Rueben's family in his maize field

Rueben's family in his maize field

Rueben's home

Rueben's home

Rueben and family

Rueben and family

Wild Dog Scouts

Hi folks,

I recently realised that I talk a fair amount in this blog about our two wild dog scouts, Rueben and Misheck.  Given that they are critical members of our small team, I thought it would be appropriate to start the new year with a proper introduction of them, especially for those who are new to the blog.

Rueben

Rueben has been with the wild dog project since 1997 – that’s 13 years!  Prior to that he worked as a rhino scout for several years.  He knows the 3500km2 of the Save Valley Conservancy probably better than anyone else and in this alone he is an enormous asset to the project.  In addition he is an exceptional wildlife tracker, and has an uncanny ability to be able to predict wild dog behaviour.  He’s a loyal, honest, hard-working team member and is a genuine pleasure to work with.

Rueben radio-tracking to locate wild dogs

Rueben investigating cause of death in an African wild dog

Rueben lives in a village not far from the western boundary of the conservancy.  He has 5 children – 4 boys (all at school) and his baby girl Chiedza who was born last year.  After his wife died shortly after she was born, Chiedza is being looked after by his wifes sister…

Rueben’s sister in law with his baby daughter Chiedza

Rueben will be taking his driving test in a couple of days – I’m sure you will join me in wishing him good luck!

Misheck

Misheck has been with the project for 10 years, and he too is an extremely valuable member of the team.  He’s a hard worker, and an excellent wild dog tracker. 

Misheck with a wild dog immobilised for collaring

Misheck also comes from a local village.  He is married with 4 children and seemingly countless neices and nephews! At home, Misheck and his family grow maize and cotton.

Misheck with his wife and two of his children

Mishecks children and a niece

Given Rueben and Misheck’s skills and dedication to the project, along with understanding the difficulties they face with trying to support such a large family during these hard times in Zimbabwe, we would like to increase both of their wages considerably this year, and be in a position to help increase their skills base (like paying for Rueben’s driving test).  We are asking for your help to do this.  Please consider either sponsoring one of the scouts on a monthly basis using the monthly donation tab on the right of this page, or making a one-off donation which we will put towards their salaries.  To do that through this blog is quick and efficient, so it will only take a moment of your time to make a huge difference to Rueben and Misheck and their families.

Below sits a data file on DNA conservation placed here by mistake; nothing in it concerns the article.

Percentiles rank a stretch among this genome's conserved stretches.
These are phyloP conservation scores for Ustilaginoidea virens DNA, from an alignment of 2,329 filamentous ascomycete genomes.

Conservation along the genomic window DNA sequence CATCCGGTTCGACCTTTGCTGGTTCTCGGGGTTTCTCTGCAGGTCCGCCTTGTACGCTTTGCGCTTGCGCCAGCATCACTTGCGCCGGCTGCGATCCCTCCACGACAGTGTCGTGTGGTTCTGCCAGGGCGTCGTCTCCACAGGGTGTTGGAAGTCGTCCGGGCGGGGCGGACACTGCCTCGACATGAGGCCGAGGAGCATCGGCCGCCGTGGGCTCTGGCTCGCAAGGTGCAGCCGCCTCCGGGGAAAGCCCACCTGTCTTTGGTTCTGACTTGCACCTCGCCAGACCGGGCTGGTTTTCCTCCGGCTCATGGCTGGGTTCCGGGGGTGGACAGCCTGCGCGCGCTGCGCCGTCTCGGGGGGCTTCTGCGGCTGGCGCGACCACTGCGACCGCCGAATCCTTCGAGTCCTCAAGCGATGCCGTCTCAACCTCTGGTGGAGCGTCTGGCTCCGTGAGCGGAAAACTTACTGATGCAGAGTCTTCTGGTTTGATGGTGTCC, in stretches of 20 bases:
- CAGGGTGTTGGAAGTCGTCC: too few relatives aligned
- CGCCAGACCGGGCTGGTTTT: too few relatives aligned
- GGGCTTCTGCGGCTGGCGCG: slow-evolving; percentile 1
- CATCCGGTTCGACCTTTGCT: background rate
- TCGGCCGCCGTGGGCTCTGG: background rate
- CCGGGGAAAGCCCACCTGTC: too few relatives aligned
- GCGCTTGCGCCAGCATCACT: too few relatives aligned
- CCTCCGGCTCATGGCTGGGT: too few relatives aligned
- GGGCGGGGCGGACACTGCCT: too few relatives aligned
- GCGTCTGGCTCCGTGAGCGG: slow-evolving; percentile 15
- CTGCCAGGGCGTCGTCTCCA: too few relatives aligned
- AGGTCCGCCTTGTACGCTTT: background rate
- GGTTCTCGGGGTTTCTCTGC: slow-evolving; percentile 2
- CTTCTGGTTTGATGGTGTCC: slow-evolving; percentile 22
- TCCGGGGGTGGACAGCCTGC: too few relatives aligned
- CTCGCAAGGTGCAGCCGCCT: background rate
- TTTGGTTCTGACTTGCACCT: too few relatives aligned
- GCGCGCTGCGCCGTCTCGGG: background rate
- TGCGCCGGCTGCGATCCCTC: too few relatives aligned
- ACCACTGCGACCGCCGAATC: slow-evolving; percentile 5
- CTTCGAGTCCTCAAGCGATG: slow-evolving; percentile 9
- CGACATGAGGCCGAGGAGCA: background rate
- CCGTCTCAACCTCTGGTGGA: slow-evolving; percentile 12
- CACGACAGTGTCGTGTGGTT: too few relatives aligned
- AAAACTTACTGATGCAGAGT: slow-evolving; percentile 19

Given all our exciting and challenging plans for 2010 (see the last post) all of us here at the wild dog team  are going to be working extra hard this year, and we are going to need your support. 

Thank you and best wishes from Rueben, Misheck and Rosemary

Rueben’s baby daughter

Hi folks,

I got back from Mozambique yesterday – what a stunning country that is!  I will post a few photos in the next blog just to make you all jealous.  In the meantime, I wanted to share these photos of Rueben’s baby daughter with you.  He just came back from visiting his family where he took these photos.

Rueben’s daughter, Chiedza

She is called Chiedza which means ‘light’ and is the baby girl that you have helped so much through your donations of money for milk powder, after her mother died when she was less than 2 weeks old.

Chiedza with the powdered milk

What a cute little girl she is.  Here is Rueben with her…

Rueben and Chiedza

So once again a huge thank you from him and me to everyone who donated money to buy her milk.  Let’s hope we can continue to support her as she continues to grow.

Rosemary